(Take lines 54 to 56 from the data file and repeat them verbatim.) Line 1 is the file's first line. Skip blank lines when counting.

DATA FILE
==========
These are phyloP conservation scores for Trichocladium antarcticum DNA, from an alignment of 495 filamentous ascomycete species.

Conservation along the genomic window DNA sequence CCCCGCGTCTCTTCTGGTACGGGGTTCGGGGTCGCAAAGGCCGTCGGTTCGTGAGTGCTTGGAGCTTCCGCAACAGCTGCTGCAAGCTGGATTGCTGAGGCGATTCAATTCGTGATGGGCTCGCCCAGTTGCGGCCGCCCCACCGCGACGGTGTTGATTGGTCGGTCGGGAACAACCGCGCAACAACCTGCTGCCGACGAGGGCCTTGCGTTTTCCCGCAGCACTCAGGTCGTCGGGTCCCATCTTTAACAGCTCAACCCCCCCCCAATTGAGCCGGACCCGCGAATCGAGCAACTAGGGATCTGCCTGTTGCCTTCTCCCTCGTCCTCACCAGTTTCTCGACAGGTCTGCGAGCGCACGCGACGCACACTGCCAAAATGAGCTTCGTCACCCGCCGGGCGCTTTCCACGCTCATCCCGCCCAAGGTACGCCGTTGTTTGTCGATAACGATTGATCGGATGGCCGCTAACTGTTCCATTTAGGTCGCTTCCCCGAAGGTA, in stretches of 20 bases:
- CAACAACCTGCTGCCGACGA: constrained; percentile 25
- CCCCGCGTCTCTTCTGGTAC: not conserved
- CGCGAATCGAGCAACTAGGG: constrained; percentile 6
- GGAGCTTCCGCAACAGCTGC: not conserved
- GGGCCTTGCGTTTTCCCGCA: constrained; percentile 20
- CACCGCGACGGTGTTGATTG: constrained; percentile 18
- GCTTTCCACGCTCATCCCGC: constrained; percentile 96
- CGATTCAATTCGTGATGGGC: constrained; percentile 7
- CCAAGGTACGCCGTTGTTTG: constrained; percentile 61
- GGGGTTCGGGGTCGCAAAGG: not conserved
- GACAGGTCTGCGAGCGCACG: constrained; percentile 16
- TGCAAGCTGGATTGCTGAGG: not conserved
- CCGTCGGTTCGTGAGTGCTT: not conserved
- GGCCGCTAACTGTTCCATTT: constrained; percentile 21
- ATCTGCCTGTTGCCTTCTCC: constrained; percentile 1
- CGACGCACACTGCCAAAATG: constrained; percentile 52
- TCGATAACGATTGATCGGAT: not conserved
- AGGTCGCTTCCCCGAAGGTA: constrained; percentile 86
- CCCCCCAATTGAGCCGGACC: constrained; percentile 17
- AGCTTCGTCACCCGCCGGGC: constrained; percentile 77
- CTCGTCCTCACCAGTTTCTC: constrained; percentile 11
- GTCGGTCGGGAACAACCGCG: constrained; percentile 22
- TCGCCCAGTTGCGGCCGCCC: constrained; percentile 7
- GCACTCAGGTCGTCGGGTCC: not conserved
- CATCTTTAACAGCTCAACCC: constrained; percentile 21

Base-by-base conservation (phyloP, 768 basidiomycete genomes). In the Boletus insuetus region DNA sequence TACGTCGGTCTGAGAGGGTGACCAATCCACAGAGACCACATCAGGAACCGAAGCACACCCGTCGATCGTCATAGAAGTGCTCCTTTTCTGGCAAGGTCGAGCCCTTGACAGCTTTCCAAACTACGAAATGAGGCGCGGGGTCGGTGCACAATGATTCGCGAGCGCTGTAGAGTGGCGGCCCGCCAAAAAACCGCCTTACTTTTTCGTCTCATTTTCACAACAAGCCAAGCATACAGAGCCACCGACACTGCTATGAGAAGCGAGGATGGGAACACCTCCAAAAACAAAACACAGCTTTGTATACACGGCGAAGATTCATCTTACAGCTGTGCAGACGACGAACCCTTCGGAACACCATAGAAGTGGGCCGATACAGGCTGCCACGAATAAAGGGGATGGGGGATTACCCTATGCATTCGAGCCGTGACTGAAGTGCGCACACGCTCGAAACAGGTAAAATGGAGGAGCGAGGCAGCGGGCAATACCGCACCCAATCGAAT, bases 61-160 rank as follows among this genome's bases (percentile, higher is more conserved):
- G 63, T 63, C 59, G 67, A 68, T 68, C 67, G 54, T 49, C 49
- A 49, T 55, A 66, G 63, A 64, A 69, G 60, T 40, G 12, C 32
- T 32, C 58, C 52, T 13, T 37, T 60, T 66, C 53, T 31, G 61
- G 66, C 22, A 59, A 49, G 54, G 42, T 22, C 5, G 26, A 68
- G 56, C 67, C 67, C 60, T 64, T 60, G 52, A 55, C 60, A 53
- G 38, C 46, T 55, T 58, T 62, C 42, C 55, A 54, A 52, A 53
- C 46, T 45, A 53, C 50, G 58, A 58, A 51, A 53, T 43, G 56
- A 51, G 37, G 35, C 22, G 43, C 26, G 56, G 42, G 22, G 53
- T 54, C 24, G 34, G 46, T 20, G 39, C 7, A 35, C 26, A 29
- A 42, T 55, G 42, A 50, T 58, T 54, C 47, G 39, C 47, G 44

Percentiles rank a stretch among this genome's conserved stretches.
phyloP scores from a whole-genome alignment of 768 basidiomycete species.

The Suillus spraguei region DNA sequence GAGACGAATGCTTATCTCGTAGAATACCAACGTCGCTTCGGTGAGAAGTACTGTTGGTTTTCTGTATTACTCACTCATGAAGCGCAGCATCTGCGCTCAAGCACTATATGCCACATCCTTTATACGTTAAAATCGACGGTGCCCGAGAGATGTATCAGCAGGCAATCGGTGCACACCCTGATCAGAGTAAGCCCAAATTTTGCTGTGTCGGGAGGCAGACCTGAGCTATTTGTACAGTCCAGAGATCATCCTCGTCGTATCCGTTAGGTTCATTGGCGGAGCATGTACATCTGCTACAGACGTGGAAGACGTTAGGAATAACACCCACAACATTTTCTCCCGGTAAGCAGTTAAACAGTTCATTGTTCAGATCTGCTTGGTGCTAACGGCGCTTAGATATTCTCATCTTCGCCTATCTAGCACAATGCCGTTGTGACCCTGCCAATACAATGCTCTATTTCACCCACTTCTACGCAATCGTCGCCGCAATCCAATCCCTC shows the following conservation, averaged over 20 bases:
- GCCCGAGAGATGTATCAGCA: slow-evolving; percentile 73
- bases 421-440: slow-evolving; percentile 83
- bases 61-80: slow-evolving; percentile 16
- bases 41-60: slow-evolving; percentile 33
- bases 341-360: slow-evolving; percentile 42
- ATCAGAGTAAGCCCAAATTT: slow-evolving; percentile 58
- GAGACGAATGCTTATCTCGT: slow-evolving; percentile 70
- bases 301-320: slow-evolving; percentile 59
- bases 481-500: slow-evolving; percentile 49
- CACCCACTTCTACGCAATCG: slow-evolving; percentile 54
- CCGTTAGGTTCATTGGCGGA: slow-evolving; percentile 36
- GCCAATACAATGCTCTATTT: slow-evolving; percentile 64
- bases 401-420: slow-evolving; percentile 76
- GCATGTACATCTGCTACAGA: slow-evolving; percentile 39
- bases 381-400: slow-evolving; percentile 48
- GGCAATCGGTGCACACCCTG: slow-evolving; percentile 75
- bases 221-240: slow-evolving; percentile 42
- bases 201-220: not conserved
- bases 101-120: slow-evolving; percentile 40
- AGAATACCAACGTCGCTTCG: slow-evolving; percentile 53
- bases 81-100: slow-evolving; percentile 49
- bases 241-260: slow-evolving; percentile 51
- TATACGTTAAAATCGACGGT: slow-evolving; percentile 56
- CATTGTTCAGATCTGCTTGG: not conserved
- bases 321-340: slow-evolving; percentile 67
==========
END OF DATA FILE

- bases 401-420: slow-evolving; percentile 76
- GCATGTACATCTGCTACAGA: slow-evolving; percentile 39
- bases 381-400: slow-evolving; percentile 48